“Instagram could have potentially harmed Facebook’s position, which might indicate why Facebook acquired Instagram.” Searing insight from the analysts at Distimo, that.
Possibly even more mysterious than Facebook’s long-predicted decision last week to buy the second most popular social media service in the world is my late arrival to the Instagram party.
As a keen snapper, and someone who leaps onto every social media trend with the caution of a skittish puppy, I was unusually reticent when it came to Instagram.
The photo editing options appealed, and I liked the retro filter effects. It just all seemed a bit, well, “cheaty”.
But during a bike ride up the Don Valley, I decided to give it a go – and was quite pleased with the results – particularly the size of the files and blog-friendly shape of the pictures.
Here’s a picture near the start of the trail:
At this point, the grasshoppers buzzing in my left ear were competing with the asphalt roar of the Don Parkway to the right.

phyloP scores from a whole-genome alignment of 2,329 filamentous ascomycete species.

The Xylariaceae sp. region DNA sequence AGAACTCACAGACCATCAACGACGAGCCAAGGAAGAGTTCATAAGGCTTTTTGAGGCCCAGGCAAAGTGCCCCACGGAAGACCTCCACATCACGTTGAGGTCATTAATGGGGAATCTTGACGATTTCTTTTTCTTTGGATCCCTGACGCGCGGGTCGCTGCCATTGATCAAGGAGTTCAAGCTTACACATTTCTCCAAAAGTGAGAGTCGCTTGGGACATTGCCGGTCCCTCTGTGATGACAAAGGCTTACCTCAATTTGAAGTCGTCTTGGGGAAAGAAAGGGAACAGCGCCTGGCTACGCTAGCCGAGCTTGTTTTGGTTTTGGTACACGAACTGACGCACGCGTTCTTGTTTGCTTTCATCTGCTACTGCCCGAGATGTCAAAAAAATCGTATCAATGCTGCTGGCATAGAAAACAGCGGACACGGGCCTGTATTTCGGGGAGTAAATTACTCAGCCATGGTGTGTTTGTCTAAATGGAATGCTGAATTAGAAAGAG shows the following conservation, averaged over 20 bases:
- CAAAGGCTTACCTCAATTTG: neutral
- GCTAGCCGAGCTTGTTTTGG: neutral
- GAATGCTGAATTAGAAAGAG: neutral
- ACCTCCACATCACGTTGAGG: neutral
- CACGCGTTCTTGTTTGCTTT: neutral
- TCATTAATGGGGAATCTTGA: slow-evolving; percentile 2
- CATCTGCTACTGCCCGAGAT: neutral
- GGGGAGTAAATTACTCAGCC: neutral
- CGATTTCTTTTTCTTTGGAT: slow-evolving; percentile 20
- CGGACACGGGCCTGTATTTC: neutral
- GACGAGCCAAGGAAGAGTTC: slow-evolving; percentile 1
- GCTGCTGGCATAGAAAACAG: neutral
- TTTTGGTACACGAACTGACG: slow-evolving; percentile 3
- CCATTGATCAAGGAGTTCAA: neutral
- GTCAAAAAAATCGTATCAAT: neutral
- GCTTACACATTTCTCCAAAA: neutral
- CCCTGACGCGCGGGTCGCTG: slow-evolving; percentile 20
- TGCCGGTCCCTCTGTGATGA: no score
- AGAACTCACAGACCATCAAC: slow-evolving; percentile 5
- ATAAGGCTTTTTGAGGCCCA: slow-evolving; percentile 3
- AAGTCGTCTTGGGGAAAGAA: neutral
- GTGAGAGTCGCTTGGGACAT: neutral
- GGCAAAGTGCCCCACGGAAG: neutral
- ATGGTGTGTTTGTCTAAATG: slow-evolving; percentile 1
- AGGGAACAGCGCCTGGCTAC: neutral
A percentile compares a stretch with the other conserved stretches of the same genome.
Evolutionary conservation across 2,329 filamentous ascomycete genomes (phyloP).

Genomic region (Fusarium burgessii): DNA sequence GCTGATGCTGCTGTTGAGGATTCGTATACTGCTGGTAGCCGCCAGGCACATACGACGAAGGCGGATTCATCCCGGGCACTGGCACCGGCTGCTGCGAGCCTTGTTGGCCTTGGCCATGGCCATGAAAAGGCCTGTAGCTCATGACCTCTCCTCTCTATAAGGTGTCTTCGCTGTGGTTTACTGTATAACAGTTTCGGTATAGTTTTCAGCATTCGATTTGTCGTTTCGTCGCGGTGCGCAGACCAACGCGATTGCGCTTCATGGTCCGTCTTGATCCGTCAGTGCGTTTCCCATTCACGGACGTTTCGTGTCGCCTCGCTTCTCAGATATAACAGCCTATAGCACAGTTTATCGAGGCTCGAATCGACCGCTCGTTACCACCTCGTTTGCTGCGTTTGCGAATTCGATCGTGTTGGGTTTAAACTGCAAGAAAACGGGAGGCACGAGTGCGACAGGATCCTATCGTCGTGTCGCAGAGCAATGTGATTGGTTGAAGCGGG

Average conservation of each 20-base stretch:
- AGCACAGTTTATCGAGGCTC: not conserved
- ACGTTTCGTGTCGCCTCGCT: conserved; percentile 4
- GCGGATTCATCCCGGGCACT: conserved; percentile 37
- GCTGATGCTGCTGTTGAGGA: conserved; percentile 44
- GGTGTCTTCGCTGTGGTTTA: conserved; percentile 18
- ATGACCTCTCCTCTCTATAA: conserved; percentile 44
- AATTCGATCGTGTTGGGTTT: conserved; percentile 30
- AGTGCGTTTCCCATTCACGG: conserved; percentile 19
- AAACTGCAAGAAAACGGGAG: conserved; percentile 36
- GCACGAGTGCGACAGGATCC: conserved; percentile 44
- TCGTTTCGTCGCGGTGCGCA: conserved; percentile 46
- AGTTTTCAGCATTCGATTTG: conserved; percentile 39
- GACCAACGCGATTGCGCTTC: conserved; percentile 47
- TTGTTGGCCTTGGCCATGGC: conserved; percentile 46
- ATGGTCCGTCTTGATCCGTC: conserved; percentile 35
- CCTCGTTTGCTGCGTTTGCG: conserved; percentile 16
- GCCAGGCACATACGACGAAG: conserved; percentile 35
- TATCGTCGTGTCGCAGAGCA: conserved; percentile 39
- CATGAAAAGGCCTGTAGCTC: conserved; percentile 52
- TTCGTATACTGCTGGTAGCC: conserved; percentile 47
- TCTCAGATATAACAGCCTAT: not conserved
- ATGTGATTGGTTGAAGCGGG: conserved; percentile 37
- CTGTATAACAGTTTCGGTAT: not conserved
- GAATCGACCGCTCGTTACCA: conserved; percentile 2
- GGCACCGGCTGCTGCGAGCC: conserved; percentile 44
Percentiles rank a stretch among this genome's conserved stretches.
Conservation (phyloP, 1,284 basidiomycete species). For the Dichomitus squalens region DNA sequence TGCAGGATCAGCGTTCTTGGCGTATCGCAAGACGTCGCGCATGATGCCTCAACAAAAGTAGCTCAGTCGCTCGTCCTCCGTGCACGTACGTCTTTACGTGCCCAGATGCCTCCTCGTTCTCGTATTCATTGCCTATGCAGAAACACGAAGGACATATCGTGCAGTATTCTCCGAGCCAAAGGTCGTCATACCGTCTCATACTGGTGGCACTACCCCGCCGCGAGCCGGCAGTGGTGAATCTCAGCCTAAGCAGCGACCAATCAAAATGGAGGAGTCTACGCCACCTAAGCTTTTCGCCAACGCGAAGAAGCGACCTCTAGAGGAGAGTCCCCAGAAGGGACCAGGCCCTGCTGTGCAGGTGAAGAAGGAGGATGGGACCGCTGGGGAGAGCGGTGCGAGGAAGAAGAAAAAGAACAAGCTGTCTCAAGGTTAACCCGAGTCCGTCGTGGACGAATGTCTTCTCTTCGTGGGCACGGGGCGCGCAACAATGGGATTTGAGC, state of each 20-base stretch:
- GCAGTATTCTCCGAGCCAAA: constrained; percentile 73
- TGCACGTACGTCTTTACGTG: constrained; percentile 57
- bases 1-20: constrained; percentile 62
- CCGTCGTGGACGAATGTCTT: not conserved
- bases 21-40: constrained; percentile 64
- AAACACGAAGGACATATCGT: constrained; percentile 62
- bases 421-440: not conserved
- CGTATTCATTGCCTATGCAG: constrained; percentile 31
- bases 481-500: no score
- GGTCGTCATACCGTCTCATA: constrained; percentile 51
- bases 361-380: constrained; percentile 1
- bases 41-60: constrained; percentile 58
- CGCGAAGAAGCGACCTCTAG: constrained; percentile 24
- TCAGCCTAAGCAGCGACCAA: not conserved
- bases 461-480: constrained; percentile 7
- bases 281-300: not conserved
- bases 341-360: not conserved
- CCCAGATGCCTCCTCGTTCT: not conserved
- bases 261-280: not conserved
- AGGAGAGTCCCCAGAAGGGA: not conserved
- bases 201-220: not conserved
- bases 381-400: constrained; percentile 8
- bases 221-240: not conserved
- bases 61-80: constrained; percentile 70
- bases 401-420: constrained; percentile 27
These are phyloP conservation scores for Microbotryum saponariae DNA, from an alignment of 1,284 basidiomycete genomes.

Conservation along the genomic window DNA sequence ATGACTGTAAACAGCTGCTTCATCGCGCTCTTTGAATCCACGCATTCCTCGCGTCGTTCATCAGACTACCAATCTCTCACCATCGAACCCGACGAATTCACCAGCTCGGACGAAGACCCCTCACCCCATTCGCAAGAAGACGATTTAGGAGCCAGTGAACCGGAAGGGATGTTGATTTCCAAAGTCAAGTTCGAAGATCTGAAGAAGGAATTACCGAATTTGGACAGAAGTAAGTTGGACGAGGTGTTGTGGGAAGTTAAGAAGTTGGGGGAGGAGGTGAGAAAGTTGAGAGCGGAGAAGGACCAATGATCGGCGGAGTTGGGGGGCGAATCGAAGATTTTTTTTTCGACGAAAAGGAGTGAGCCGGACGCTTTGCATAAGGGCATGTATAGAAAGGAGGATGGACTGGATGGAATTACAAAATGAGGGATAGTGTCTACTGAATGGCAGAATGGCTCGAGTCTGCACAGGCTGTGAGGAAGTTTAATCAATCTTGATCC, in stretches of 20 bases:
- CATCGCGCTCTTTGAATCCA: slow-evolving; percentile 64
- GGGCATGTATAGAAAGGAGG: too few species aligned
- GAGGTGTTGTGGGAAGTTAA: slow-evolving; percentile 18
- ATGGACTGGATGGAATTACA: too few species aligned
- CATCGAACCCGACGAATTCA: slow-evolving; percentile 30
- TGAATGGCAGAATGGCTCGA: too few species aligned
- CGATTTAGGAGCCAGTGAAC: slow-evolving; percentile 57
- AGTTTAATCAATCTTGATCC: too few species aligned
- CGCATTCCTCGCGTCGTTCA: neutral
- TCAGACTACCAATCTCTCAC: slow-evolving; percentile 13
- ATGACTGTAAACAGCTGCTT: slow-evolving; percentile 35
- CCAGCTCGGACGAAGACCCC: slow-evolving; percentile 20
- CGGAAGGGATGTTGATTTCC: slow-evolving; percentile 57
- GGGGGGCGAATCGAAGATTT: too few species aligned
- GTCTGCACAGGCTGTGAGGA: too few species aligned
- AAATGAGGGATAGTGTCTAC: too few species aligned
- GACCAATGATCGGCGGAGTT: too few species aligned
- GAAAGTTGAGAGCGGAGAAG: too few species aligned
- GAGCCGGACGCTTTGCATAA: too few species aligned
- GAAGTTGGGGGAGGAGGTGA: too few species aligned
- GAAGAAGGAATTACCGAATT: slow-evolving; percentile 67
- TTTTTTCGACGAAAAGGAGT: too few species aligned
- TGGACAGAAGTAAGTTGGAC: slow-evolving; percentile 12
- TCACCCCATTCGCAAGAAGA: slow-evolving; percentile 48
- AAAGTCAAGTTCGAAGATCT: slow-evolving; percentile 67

After around 30 minutes, the grasshoppers were winning, and I entered an area dubbed “The Projects” by my other half.
Although I tried my hardest to bring out the hard, concrete tones in the shot, this being Toronto – not Baltimore – the “Projects” had an undeniably pleasant outlook. Still, good effort, Instagram.
I carried on to Seton Park, which was all dappled sunlight and meandering streams:
Crossing the Seton car park took me, via Sunnybrook Park, to Wilket Creek, cloaked in BBQ smoke and full of families on long picnic tables. Around a week ago, I saw a beaver here too.
Turning right at the water fountain, I cycled along a shady track all the way to Edwards Gardens – a peaceful spot with primary coloured flowers crammed into every possible nook:
You can’t cycle in Edwards Gardens so I wheeled my bike around and set off back home, avoiding the rabbits hopping into the bushes as I passed by.
So, in conclusion, a really varied trail, which Instagram helped me to capture in a way that wouldn’t normally be possible on my iphone. I still maintain that not playing around with apertures, focal length and ISO is cheating, but when you’re on a 34km bike ride in the Toronto heat, this is a pretty good alternative.
Length of cycle ride, according to Google Maps: 17.2km one way
Time: 1.5 hours one way
- Take mozzie repellent for after sunset
- Due to maintenance on the trail that isn’t due to be completed until December, you reach an impasse before Seton Park. Carry your bike up the steps, then carry on in the same direction until you reach Tim Horton’s. Turn left down the hill, ignoring the sign saying “no bikes” (as I’m in North America, is this the point I should mention some sort of legal disclaimer? At your own peril, etc etc).